Security

Want to use Snapchat? You’ll need to pass this security test first

Above: Snapchat logo

Image Credit: Snapchat

In order to prove you’re a human, Snapchat will now make new users find ghosts in pictures.

The last few weeks have been tough for Snapchat. The company was hacked, with 4.6 million users exposed, and had to issue a big fix quickly. It then experienced a major uptick in spam. So now the company has implemented a CAPTCHA game called “find the ghost” in order to mitigate some of these security issues.

The hope is that the find the ghost game will stop hackers from using automated bots to create tons of new user accounts to both spam and use the Find Friends API, but that’s obviously not Snapchat’s only problem.

Snapchat provides you with nine colorful square images. You have to select all the images that have a ghost in it. It’s simple, and I hope all you humans out there will be able to handle it.

TechCrunch‘s Josh Constine calls it “Snapcha,” which I think is an excellent name for it.

Over the holiday season, an Australian security research firm published details about a hole in its “Find Friends API.” Hackers then published 4.6 million usernames and semi-censored phone numbers to a database called SnapchatDB.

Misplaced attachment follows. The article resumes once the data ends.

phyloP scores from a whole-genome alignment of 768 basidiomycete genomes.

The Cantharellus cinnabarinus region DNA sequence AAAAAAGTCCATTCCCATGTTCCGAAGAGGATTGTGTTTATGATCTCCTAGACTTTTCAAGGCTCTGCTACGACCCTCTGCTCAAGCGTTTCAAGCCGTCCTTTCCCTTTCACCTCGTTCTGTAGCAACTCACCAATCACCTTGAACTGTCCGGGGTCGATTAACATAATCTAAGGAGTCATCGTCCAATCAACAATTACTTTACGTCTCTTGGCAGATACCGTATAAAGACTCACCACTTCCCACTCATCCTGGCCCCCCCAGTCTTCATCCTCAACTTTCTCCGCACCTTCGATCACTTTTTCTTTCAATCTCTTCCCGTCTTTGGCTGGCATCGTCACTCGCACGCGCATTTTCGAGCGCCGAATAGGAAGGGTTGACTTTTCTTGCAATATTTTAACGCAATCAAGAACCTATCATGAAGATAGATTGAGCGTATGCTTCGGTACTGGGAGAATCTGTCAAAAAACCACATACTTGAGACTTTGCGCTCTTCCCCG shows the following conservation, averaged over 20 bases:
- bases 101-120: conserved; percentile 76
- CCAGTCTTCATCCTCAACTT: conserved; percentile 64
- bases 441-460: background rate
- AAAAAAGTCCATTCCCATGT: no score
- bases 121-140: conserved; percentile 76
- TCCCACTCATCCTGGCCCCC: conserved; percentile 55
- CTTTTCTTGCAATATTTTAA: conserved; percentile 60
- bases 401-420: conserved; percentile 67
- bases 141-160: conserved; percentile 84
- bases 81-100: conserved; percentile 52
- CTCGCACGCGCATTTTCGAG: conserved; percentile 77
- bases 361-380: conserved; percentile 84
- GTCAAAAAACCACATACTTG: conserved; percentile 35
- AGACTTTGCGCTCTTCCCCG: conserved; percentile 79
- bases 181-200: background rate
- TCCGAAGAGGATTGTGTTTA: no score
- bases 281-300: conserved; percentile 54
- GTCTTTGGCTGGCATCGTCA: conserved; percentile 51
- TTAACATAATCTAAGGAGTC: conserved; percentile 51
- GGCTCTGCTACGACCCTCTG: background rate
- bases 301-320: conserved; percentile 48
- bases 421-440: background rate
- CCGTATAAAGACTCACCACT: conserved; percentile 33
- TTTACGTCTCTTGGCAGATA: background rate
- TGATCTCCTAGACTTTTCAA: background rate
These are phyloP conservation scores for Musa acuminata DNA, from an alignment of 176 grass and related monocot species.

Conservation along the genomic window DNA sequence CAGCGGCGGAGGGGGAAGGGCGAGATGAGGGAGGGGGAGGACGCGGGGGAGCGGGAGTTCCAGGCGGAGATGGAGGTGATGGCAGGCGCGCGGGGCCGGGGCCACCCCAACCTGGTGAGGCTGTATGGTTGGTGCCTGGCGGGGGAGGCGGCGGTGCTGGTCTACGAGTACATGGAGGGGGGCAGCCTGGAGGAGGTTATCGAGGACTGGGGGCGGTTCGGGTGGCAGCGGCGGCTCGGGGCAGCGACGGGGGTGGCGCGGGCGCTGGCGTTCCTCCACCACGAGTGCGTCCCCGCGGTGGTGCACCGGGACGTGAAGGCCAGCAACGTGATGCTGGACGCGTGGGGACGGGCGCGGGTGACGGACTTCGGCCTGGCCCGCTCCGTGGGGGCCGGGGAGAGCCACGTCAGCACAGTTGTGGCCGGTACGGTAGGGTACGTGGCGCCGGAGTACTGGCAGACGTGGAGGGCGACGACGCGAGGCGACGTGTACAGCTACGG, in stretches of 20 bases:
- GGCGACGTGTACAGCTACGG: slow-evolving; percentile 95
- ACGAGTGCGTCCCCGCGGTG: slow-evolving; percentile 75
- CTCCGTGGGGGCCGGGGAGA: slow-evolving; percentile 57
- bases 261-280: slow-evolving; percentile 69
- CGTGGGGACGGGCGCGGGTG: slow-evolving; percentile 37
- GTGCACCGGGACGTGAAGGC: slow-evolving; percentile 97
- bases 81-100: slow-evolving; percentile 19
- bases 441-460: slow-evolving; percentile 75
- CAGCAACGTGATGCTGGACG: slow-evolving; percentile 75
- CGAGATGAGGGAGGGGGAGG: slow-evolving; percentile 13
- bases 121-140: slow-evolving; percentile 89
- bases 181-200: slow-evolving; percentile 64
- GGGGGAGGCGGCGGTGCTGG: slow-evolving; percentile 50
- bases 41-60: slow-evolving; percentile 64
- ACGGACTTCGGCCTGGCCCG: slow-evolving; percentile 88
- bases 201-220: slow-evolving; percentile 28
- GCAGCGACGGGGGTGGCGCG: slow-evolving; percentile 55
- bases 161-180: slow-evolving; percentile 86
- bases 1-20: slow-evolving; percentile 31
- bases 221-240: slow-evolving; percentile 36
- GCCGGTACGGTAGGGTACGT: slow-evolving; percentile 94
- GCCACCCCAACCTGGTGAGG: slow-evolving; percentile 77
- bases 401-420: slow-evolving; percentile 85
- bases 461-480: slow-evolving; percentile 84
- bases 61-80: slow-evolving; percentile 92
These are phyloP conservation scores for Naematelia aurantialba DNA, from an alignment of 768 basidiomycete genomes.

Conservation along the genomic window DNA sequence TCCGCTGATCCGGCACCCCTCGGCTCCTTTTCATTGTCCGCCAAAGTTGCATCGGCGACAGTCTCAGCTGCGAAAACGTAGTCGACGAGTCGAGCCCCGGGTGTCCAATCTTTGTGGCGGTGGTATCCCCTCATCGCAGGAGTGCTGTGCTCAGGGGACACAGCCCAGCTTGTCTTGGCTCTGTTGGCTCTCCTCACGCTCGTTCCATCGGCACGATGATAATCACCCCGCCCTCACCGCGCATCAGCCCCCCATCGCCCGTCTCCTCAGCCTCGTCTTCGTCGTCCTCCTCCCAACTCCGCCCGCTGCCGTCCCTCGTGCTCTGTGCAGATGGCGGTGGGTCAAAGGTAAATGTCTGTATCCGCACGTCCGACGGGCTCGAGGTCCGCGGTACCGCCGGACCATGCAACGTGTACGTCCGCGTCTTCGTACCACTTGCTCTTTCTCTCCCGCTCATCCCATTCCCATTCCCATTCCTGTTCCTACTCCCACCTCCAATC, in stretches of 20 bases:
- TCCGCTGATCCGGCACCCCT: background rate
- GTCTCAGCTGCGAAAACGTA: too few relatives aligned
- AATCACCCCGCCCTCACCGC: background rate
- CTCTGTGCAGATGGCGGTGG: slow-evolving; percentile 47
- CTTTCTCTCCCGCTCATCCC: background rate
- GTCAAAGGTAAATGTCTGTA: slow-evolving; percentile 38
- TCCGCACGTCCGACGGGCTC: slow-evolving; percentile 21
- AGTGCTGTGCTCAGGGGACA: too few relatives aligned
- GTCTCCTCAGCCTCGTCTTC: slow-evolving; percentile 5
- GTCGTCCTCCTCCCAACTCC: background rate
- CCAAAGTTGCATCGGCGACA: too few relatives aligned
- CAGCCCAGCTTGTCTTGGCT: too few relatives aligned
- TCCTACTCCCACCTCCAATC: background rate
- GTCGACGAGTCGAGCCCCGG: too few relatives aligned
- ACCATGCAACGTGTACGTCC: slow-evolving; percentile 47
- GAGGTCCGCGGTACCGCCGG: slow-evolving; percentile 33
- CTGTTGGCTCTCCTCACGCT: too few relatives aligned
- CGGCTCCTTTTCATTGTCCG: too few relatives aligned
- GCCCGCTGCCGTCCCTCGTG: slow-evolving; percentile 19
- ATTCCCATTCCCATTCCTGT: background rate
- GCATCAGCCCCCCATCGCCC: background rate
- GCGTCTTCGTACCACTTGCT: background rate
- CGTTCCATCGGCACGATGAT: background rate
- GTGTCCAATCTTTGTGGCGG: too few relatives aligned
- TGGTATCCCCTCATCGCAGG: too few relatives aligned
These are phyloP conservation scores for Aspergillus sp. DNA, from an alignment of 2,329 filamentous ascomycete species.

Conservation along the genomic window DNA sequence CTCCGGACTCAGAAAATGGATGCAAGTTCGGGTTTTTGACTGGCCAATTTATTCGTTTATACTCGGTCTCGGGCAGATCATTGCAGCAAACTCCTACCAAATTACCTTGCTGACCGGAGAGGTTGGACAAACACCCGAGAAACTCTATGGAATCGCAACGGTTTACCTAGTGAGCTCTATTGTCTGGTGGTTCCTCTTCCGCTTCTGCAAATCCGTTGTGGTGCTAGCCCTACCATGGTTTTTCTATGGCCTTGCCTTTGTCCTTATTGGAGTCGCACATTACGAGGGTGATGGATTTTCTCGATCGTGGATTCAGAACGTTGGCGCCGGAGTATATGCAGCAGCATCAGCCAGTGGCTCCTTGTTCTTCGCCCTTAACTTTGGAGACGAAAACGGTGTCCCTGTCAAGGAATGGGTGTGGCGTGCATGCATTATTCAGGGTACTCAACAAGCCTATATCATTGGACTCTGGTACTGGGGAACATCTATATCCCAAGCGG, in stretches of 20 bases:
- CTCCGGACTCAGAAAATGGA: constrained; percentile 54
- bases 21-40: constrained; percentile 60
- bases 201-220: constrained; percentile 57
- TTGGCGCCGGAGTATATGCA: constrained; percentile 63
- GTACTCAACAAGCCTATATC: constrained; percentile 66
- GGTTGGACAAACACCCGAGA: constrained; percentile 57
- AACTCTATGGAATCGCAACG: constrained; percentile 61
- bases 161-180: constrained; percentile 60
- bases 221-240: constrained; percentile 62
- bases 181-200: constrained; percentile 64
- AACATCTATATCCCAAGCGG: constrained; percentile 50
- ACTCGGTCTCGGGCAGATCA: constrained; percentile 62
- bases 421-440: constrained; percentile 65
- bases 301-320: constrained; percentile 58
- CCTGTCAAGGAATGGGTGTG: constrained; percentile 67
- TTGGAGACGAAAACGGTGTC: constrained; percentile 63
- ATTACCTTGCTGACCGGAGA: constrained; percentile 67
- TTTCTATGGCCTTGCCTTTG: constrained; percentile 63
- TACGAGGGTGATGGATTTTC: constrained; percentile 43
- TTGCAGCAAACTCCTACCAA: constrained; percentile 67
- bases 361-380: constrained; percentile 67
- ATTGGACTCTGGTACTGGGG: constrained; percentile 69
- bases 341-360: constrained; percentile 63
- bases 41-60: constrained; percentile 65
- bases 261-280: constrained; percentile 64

Afterward, Snapchat issued a new rule. It dictates that people must verify their phone number in order to use the “Find Friends” feature at all. This feature looks up an account by its associated phone number. Snapchat has also limited how many times an account can use the Find Friends API in a certain period.

Soon thereafter the spam became a problem and was noteworthy enough that Snapchat issued an apology. Of course, the company attributed the spam to its rapid growth — it definitely didn’t have anything to do with the 4.6 million phone numbers that were stolen.

The most recent issue came when a young hacker by the name of Graham Smith built a program that identified phone numbers associated with Snapchat accounts, according to TechCrunch. Through this, he found Snapchat chief technology officer Bobby Murphy’s phone number.

Smith also identified a number of other security issues. He figured out that though your account might be limited to one Find Friends API call within a certain time frame, you could always make another account. He also found that though you must verify your phone number in order to use Find Friends, Snapchat doesn’t verify your number server-side before letting you use Find Friends.

After not getting a response, Smith finally texted Murphy, who said he’d look into the issue.

The company is going to need to do more than block out spam with a classic CAPTCHA, especially if it’s going to tout itself as a private place to share self-destructing photos.

 

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